America’s Top Bank CEO Warns Biden’s Inflation Crisis Not Over

 Jamie Dimon, the CEO of JPMorgan Chase, issued a sober warning for the U.S. economy in his annual letter to investors this week.

Dimon pointed to wars breaking out in Europe, the Middle East, and growing tensions with China as major drivers to economic uncertainty which have helped fuel “higher energy and food prices, inflation rates and volatile markets.”

The crises on the foreign policy front are largely a reflection of President Joe Biden’s weakness on the world stage as America’s adversaries have felt that they have more latitude in what they are able to get away with under the current administration, critics say.

“It is important to note that the economy is being fueled by large amounts of government deficit spending and past stimulus,” Dimon said. “There is also a growing need for increased spending as we continue transitioning to a greener economy, restructuring global supply chains, boosting military expenditure and battling rising healthcare costs. This may lead to stickier inflation and higher rates than markets expect. Furthermore, there are downside risks to watch.”

Dimon warned that too many were focused on the short-term and not nearly enough people were focused on the long-term trends and what they could mean for the U.S. economy:

For example, today there is tremendous interest in monthly inflation data, although it seems to me that every long-term trend I see increases inflation relative to the last 20 years. Huge fiscal spending, the trillions needed each year for the green economy, the remilitarization of the world and the restructuring of global trade — all are inflationary. I’m not sure models could pick this up. And you must use judgment if you want to evaluate impacts like these.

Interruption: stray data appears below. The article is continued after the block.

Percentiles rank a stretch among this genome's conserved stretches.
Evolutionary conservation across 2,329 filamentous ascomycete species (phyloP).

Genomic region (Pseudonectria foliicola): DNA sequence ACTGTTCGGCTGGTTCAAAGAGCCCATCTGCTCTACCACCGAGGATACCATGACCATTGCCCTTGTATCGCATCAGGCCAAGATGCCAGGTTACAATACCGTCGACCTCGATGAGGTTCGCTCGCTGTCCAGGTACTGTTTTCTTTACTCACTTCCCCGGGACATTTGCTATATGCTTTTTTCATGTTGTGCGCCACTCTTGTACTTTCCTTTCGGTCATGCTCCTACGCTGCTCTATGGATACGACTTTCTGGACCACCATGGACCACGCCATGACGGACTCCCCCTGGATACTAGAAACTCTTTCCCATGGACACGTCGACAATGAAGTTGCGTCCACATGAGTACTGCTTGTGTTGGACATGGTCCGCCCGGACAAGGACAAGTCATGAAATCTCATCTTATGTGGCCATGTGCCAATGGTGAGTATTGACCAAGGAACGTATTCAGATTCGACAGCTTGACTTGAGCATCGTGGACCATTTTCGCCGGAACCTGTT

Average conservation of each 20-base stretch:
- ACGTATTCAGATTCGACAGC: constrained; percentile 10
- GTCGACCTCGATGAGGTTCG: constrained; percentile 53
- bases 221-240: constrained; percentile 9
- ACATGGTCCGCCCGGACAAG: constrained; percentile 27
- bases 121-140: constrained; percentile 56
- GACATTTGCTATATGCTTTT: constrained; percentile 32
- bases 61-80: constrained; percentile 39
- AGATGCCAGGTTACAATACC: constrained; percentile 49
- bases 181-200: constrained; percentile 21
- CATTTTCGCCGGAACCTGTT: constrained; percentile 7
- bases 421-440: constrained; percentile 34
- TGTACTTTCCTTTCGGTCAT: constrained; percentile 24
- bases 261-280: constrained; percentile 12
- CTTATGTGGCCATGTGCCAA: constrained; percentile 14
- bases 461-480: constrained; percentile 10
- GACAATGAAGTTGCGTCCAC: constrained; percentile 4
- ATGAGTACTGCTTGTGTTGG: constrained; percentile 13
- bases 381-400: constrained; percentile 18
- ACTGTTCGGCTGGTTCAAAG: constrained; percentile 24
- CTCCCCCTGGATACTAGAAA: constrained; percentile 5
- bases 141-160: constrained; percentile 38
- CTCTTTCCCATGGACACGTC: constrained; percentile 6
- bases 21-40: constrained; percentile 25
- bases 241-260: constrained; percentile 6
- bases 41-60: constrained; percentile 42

Also, a block of time as short as one year is an artificial framework for judging the impact of long-term trends that could easily play out over years. A helpful exercise is to think “future back,” in which you imagine different future outcomes, including the ones you want, and then work backward to events that are happening today (or that might happen or that you cause to happen), closely examining the connections between those events and your projected or desired outcomes. Those connections inform your risk and R&D planning. Similarly, when companies compare the attributes of their products and services with their competitors, they usually only consider where they are versus their competitors. But nothing is static — they should consider where their competitors will be in the future. Conditions are always changing, crises are always emerging. When analyzing the playing field, it is better to assume that your competitors are strong and are already in the process of improving and innovating. This minimizes the chance of arrogance leading to complacency.

He said that markets believe there is a “70% to 80% chance of a soft landing” for the U.S. economy — meaning modest growth along with declining inflation and interest rates — but he believes that number is far too high.

“I believe the odds are a lot lower than that,” he said. “In the meantime, there seems to be an enormous focus, too much so, on monthly inflation data and modest changes to interest rates. But the die may be cast — interest rates looking out a year or two may be predetermined by all of the factors I mentioned above. Small changes in interest rates today may have less impact on inflation in the future than many people believe.”

He said that people need to be prepared for inflation rates to skyrocket again to potentially higher than 8%, “with equally wide-ranging economic outcomes — from strong economic growth with moderate inflation (in this case, higher interest rates would result from higher demand for capital) to a recession with inflation; i.e., stagflation.”

America’s Top Bank CEO Warns Biden’s Inflation Crisis Not Over America’s Top Bank CEO Warns Biden’s Inflation Crisis Not Over Reviewed by Your Destination on April 09, 2024 Rating: 5

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